LED (Light-Emitting Diode) Lighting is brightening the homes, offices, factories and public spaces of America. A report from ResearchandMarkets (http://dtn.fm/6RlaJ), issued last month, estimates that the U.S. LED market is set to grow at a CAGR of 8.8 percent from 2016, reaching $8.9 billion by 2022, with as much as half of this growth coming from general lighting. And America is just the beginning. As the world switches from incandescent and fluorescent lighting, the market to replace these legacy systems globally is set to grow even faster. This forecast growth is lighting a bright future for Trans-Lux Corp. (OTC: TNLX), a premier global supplier of engaging LED-based digital display and lighting solutions.
The first lights powered by electricity appeared in the mid-nineteenth century. The arc lamp, invented by Humphry Davy, worked by allowing an electric current to ‘jump’ between two close, but separated, carbon electrodes. The arc of luminous ionized air that resulted provided a bright light. By the late nineteenth century, Edison and others were working on ways to develop incandescent bulbs, which issued light when electricity passed through a filament. In 1904, the adoption of incandescent lighting accelerated after the introduction of tungsten filaments. By the 1930s, however, fluorescent lights were making their debut, and, by the 1950s, they were everywhere. Now, after reigning for over a half a century, fluorescent lighting is about to be deposed by LEDs.
LEDs use semiconductors to convert electricity into light. Their rise to the top of the lighting pecking order stems mainly from their “luminous efficacy”, i.e., their efficient use of power. A light bulb’s efficiency is a measure of emitted light (lumens) divided by the power it draws (watts). A bulb that is 100 percent efficient at converting energy into light would have an efficacy of 683 Lumens per watt. To put this in context, a 60- to 100-watt incandescent bulb has an efficacy of 15 lumens per watt, an equivalent fluorescent tube has an efficacy of 73 lumens per watt, and current LED-based replacement bulbs on the market range from 70-120 lumens per watt, with an average efficacy of 85 lumens per watt.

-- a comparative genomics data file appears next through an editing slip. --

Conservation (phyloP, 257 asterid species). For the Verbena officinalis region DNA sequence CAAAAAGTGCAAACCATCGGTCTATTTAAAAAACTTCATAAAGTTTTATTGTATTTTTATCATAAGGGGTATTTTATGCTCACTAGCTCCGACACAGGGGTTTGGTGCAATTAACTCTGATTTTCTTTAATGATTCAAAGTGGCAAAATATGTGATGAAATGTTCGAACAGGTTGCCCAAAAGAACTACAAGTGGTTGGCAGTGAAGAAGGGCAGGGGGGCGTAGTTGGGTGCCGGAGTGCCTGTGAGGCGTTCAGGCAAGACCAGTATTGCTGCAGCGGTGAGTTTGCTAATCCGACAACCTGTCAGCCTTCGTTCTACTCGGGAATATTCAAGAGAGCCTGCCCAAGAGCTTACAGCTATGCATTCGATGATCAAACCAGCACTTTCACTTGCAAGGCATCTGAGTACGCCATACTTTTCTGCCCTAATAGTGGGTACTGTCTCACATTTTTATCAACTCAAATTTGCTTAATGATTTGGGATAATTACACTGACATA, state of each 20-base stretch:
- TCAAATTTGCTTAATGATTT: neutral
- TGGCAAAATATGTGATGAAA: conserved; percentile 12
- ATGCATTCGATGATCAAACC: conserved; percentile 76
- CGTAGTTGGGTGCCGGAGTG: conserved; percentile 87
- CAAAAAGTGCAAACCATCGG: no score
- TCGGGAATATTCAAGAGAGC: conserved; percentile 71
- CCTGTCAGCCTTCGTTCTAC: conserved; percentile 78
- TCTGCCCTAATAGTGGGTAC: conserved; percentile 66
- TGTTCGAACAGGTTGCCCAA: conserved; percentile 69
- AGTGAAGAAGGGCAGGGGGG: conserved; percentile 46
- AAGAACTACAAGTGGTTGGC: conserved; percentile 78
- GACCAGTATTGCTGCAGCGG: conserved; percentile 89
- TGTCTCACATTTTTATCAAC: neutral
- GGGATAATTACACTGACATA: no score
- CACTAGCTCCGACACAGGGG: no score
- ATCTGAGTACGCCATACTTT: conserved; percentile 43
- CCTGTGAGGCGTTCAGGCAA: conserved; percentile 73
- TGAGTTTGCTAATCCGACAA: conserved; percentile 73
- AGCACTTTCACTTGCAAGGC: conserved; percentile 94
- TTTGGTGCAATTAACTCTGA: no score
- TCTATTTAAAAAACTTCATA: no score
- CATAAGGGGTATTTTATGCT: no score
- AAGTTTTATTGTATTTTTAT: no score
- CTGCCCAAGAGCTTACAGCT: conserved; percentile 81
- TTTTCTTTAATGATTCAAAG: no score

Trans-Lux is certainly playing a part in guiding America through its transition to LED. This is a company that has been innovating since 1920, known globally as a leader in indoor and outdoor digital signage, scoreboards, and lighting solutions for numerous industries, including commercial, education and sports markets. Trans-Lux product offerings fall into three broad categories: scoreboards, video displays and LED lighting.
The LED systems that Trans-Lux designs, manufactures, distributes and services are programmable in real time. They can be fashioned to meet the digital signage needs for a venue of any size, whether indoor or outdoor, and have found application in the financial, banking, gaming, corporate, advertising, transportation, entertainment and sports markets. Trans-Lux lighting fixtures save energy and offer a comprehensive range of the latest LED lighting technologies. This provides private facilities and public infrastructure with “green” lighting solutions that emit less heat, save energy and enable creative designs.
The company recently filed its latest 10-Q for the quarter ended September 30, 2016. Although it managed quarterly revenues of $5.9 million and income of $140,000 ($0.05 per share), performance was down compared to the third quarter of 2015. CEO Jean-Marc Allain, former president of Panasonic System Solutions, attributed the lower revenues to logistical issues.
“In the third quarter, construction of our new state-of-the art manufacturing facility in St. Louis and the coordination of several facilities has impacted deliveries. However, we fully believe that when complete, our new manufacturing base will provide great and sustained returns and efficiencies. We are confident that shipments that were delayed in third quarter, will be delivered in fourth quarter,” Allain stated in a recent news release (http://dtn.fm/blTA2).
For more information, visit www.trans-lux.com
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